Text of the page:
Recent attempts to limit supply of oil may have temporarily boosted prices, building up a case for such efforts to be continued, but an increase in demand is needed to support a bull case for oil, an analyst told CNBC on Monday.
This viewpoint comes after a committee of ministers from the Organization of Petroleum Exporting Countries (OPEC), alongside non-OPEC nations, agreed to review whether or not they should extend a pact to limit oil supply for an additional six months, according to a statement made on Sunday.
That news lifted both Brent and WTI in early Asia trade.
Regional director of oil content at S&P Global Platts, Alan Bannister, said on CNBC’s “Squawk Box” that the positive impact on prices from the current pact means it is likely to be extended.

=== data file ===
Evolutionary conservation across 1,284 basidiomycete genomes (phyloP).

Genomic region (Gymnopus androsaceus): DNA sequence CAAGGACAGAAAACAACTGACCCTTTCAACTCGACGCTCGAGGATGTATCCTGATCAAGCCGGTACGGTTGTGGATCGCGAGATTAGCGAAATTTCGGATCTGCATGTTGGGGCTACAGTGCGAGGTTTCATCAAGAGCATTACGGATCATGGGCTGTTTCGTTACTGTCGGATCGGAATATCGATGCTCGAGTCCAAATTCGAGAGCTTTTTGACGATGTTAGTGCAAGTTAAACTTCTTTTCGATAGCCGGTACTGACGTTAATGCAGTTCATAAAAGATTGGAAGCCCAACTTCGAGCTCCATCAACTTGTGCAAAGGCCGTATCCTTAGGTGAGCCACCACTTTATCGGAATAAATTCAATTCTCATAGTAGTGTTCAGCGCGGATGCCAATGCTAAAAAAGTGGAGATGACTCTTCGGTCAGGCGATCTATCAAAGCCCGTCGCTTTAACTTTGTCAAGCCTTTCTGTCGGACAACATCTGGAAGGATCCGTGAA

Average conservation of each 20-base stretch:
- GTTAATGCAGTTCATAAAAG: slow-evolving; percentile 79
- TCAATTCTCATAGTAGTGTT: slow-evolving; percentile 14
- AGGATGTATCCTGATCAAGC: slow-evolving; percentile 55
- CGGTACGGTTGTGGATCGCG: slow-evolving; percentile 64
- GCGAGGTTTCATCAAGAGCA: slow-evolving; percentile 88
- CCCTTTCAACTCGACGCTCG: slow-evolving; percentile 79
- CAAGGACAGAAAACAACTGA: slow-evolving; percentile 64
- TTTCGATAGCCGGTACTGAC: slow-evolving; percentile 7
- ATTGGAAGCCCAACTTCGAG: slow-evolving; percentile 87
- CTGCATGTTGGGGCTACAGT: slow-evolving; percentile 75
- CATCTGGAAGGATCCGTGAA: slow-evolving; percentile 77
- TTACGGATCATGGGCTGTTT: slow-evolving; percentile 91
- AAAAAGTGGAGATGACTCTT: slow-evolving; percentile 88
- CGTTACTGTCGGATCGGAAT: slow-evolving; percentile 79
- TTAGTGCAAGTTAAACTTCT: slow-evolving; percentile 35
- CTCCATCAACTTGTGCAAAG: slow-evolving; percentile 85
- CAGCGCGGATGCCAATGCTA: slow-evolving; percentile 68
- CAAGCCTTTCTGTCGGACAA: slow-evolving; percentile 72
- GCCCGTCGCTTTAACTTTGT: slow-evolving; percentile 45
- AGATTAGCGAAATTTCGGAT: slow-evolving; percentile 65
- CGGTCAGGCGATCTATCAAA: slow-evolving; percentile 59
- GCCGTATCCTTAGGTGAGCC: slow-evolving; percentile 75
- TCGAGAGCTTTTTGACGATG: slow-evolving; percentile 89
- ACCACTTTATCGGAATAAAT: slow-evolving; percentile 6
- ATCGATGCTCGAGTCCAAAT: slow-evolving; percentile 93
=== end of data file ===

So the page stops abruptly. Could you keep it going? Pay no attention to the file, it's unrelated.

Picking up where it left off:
“Admittedly, (the current agreement came) at the cost of some member countries to reduce the amount of crude oil they can sell, but I think they will be broadly satisfied that the agreement they came to and the steps they’re taking are leading to a higher price than would have been the case otherwise,” he said.
However, an increase in domestic production within the U.S and an increase in shale production could continue to impede efforts to support oil prices. In order for prices to grow higher, demand must increase, Bannister said.
“We’re seeing that to a point. The case for an increase in demand in emerging markets is strong, particularly with rising sales of new vehicles and two-wheelers,” he said.
OPEC, alongside 11 other leading producers including Russia, agreed to cut output by a combined 1.8 million barrels per day for six months starting January of this year. The committee said in its Sunday statement that is pleased with the level of conformity so far.
Article written by HEI contributor Lydia Ezeakor.